by Rebekka Korthues

It was that special ache between heart and stomach that made me stop things. That ache that cannot be caused by the mere knowledge that you have steered your life into a completely wrong direction. To feel this pain, you also need to have no clue why and how it happened and, worst of all, to be fully aware that it could happen again at any time, defeating the very dreams you had for your life. I was my own worst enemy. I had to be taken out. I quit my job at the advertising agency which had left me with only a hatred for neon lights, a fear of ringing phones and a disgust for my subservient self. I spent endless hours on the Internet and on the Berlin subway, looking for something or someone to tell me what to do next. When nothing came, I decided to go away. If I was to do nothing, I might as well do it in a place I did not despise. Also, I missed a certain dog.

I flew to Lisbon, where I had spent many a summer vacation in tranquility and with the feeling of an exciting, self-made future sitting right there on the palm of my hand. Lisbon, the White City, filled with a light almost too bright, and playful winds. Full of musty smells and black garbage bags. Full of old people and dogs. It is a city in decay, a city that has grown too old to leave its apartment by itself, a city where old ladies let down wicker baskets from their windows to be filled with dried fish, wine and bread by the neighborhood kids.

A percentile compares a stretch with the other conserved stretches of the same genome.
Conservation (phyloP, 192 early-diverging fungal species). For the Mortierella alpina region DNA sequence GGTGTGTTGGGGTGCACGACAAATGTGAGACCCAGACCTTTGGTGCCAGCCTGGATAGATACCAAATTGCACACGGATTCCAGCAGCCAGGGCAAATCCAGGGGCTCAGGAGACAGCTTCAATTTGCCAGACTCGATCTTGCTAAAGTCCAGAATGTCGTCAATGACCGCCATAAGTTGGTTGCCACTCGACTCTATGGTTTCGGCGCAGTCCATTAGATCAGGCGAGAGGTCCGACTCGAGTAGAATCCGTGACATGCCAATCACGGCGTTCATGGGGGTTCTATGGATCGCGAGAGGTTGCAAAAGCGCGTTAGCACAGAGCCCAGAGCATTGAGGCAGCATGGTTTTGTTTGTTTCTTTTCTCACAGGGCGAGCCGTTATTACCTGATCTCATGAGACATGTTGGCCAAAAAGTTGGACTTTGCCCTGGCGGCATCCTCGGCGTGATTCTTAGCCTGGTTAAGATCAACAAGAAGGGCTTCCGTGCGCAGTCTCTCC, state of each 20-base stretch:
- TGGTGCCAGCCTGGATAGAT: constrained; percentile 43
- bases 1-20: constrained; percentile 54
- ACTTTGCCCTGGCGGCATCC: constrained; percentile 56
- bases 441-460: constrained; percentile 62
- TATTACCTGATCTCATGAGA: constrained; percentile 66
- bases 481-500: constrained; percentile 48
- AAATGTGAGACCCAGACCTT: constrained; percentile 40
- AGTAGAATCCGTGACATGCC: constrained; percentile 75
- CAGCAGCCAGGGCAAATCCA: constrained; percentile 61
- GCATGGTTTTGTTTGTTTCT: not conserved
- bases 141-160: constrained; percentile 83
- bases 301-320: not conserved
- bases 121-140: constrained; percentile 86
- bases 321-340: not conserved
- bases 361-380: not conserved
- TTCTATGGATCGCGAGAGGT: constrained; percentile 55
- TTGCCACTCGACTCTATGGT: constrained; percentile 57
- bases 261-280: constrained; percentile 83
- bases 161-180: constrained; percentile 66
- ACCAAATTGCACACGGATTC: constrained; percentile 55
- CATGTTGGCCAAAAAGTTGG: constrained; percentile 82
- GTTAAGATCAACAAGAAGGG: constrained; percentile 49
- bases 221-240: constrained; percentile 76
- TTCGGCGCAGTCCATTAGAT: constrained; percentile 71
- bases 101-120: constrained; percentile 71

I moved into an ancient rotting house in the cat-infested shadow of the Old Castle, and took a job as cook in a little café. During the day, I toasted white bread for old gossips and fried hamburgers for tourists using the vacation alibi to down pints of beer at noon. During the nights, I stood at my window, smoking and watching the street, emptied now of drug dealers and fierce old women. I was waiting, still, for something to come to me, be it hope, a plan, or at least the final determination to give up on both.